News and Views
May 9, 2019
Posted in: WATSON Views
It seems like everyone is talking about transforming their organization, aspiring to be more agile, sustainable, resilient, collaborative, customer-centric, open, platform-based, long-term sustainable…. Do any of these sound familiar? These all describe what organizations need to do, and to be, to survive in a VUCA (volatile, uncertain, complex, and ambiguous) world.
The reality is that it’s hard to get from “here” to “there”, especially if “here” is pretty comfortable. We know it’s hard to make changes to cultures, business models, etc. without the proverbial burning platform. It’s also hard to manage expectations of shareholders and stakeholders when they may have to forgo short-term results for longer-term impacts that are not guaranteed.
The board needs to give the CEO and the organization space, time, and support to make a transition that typically won’t show results in the same year. It goes beyond patience, to active belief and confidence that the strategy is the right one and the future state can be achieved. And yet – how does a board do that while providing oversight and ensuring accountability?
Take for example Microsoft, in 2014 when Satya Nadella, as a first-time CEO, presented a compelling case for completely transforming the business model, priorities, structure, and culture of the company. If you were on the board:
- How would you approach your work as a director?
- How would you deal with the fact that there would be layoffs and potential short-term disruption to results?
- What about the staff who liked the old way (after all, they had enjoyed enormous financial benefit)?
- How would you ensure that the transformation was on track and was actually going to yield the expected results?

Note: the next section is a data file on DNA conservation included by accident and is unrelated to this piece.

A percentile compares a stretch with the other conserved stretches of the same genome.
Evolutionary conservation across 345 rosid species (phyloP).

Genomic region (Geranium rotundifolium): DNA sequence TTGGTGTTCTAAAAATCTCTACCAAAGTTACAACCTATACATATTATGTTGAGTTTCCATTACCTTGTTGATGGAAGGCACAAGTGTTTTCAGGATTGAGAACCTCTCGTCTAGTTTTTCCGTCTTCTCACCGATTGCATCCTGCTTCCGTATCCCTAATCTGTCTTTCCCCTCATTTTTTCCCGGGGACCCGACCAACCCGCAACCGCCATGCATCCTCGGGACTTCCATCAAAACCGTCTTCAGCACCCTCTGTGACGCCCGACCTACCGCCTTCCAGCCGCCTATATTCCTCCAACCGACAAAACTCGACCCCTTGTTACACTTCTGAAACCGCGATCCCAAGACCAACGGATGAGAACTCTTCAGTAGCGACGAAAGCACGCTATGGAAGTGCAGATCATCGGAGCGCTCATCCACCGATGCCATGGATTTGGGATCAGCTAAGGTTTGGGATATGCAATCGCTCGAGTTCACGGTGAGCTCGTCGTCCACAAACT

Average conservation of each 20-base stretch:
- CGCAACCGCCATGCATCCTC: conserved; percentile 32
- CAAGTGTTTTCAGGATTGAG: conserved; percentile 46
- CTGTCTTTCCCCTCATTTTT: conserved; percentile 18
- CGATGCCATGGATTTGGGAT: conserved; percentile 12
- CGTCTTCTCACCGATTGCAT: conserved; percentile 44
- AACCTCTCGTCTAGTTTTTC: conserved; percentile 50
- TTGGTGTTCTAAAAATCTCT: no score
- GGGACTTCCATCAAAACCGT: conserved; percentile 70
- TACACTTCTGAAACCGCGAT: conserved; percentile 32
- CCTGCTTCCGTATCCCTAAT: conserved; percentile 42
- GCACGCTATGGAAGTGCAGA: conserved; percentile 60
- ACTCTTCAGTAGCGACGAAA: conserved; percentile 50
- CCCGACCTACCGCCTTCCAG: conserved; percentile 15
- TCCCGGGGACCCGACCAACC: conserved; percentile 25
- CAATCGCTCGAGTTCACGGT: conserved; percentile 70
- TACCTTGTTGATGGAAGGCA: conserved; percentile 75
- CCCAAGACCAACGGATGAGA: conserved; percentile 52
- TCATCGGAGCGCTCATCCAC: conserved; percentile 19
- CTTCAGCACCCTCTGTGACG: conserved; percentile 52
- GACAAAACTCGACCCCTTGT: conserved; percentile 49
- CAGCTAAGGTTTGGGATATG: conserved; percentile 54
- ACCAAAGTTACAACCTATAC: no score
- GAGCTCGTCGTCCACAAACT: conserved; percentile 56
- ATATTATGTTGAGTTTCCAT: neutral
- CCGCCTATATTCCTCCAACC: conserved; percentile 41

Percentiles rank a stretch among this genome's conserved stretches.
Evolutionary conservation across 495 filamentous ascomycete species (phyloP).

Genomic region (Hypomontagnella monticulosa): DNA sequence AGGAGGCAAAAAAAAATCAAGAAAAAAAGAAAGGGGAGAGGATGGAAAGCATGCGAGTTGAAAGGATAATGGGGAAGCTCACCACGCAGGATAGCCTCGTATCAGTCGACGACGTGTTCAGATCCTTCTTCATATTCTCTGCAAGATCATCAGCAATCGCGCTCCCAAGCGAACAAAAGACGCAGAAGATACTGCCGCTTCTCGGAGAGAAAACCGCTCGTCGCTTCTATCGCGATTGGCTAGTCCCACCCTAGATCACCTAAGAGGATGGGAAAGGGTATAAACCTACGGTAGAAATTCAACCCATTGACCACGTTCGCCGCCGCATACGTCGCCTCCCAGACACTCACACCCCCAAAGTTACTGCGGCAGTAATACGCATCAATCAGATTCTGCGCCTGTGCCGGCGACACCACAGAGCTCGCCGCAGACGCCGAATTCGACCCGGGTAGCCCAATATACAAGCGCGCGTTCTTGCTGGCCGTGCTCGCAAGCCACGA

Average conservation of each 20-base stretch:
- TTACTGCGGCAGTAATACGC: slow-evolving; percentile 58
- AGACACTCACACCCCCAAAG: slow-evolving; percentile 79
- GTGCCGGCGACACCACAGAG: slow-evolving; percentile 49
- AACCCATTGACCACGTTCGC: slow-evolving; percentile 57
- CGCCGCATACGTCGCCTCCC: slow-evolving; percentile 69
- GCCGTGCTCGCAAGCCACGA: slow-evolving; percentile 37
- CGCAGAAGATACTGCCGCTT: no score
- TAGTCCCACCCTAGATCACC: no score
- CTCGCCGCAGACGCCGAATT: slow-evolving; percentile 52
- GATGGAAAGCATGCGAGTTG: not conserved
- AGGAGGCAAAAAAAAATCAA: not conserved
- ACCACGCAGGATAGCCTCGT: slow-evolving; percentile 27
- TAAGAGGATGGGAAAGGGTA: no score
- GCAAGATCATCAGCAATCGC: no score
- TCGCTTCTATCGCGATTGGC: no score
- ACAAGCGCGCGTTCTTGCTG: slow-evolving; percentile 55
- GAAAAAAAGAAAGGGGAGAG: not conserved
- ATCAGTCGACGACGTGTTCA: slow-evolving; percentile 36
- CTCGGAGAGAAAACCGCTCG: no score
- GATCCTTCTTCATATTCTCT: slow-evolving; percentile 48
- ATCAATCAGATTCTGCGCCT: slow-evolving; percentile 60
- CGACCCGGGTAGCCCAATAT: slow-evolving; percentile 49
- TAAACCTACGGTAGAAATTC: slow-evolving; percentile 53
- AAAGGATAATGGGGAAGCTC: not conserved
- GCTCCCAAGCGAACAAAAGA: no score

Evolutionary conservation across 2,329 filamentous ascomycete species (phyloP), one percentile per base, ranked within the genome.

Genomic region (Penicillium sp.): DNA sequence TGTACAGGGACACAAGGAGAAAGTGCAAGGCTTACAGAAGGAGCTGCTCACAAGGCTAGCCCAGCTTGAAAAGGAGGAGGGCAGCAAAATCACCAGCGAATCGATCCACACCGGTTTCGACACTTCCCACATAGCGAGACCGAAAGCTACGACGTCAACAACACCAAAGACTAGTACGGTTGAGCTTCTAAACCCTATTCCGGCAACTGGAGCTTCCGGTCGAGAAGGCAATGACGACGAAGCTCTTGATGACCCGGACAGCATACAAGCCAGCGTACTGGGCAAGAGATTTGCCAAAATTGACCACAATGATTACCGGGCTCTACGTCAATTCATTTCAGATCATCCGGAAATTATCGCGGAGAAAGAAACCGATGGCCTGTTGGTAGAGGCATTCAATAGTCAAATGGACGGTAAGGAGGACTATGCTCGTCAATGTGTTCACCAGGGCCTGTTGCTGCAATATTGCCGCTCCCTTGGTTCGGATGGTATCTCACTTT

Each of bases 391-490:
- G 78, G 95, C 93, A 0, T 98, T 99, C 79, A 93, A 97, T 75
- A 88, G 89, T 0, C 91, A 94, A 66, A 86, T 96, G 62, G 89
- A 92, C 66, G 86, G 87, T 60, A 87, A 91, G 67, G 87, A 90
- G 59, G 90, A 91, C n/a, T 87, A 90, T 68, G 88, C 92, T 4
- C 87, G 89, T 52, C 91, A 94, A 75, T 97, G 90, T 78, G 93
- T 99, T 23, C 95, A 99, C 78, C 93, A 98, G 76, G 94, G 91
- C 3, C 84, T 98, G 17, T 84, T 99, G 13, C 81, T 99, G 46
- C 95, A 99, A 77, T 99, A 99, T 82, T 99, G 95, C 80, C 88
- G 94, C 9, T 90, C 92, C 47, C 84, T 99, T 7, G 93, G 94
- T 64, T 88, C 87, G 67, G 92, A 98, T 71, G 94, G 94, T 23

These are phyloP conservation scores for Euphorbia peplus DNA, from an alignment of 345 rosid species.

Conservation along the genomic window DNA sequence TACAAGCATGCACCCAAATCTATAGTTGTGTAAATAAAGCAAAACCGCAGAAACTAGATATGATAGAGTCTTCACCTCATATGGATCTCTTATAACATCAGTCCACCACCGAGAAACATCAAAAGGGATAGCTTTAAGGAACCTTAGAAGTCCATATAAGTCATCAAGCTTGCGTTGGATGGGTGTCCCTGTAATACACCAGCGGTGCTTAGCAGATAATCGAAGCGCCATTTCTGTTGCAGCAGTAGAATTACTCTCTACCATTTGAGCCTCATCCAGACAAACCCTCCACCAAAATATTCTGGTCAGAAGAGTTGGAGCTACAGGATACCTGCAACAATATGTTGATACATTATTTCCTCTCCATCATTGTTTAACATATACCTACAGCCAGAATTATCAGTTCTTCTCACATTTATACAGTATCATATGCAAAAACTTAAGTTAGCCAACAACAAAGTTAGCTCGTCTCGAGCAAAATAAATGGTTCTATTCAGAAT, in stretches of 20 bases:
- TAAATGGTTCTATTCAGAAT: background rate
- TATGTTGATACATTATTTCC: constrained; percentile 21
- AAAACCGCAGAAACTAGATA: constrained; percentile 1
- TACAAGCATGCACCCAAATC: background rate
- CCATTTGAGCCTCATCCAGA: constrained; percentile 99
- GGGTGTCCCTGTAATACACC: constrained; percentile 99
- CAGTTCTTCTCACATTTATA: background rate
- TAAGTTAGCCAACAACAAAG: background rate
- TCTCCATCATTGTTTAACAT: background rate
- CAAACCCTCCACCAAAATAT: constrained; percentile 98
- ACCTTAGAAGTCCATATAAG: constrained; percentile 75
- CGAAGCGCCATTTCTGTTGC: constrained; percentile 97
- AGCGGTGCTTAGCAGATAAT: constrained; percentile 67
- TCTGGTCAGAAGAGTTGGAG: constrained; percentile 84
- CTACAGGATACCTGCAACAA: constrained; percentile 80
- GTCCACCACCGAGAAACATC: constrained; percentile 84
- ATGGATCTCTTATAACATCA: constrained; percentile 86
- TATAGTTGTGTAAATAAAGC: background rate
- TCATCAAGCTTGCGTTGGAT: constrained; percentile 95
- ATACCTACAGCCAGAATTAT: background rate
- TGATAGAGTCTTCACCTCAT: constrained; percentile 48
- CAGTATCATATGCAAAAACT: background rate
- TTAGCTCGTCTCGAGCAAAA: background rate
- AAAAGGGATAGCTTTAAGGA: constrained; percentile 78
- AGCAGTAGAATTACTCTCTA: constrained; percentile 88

- How do you find the balance between patience, engagement, and oversight?
When I see Microsoft’s success in its transformation, and its subsequent strong stock performance, I think the board must have played its role very well. Few organizations have successfully achieved such a notable transformation, especially without the urgency of a crisis. This board had the courage to back the plan not only at its inception but through challenge and pressure. To keep that courage, they must have asked for and received the insight they needed to be confident that the direction was correct and the transformation was progressing.
Our advice to boards who are living through this kind of change is to:
- Anticipate and talk about what the pressures will be and come back to the discussion at regular intervals to remind everyone that this is normal and expected; reground yourselves in your roles and where you need to focus.
- Identify what the early indicators of success (or failure!) will be. How you will know the change is on track even if it doesn’t yet show up in the results? It takes time for this kind of change to flow to the bottom line or to outcomes, but you can monitor a dashboard of indicators and listen for the right stories.
- Align on the board’s role both through the change and at the end of it. Make sure that how you measure performance, determine pay and incentives, and select and manage top leaders fits the future and not the past.
- Make sure everyone is singing from the same song book – craft rational and clear messages for the change that can be repeated to those who will question you on the basis of results – and shift the conversation to the long term.
When the organization is in significant change, it needs a board that engages differently. This is a powerful opportunity for a board to make its impact and add value to the organization.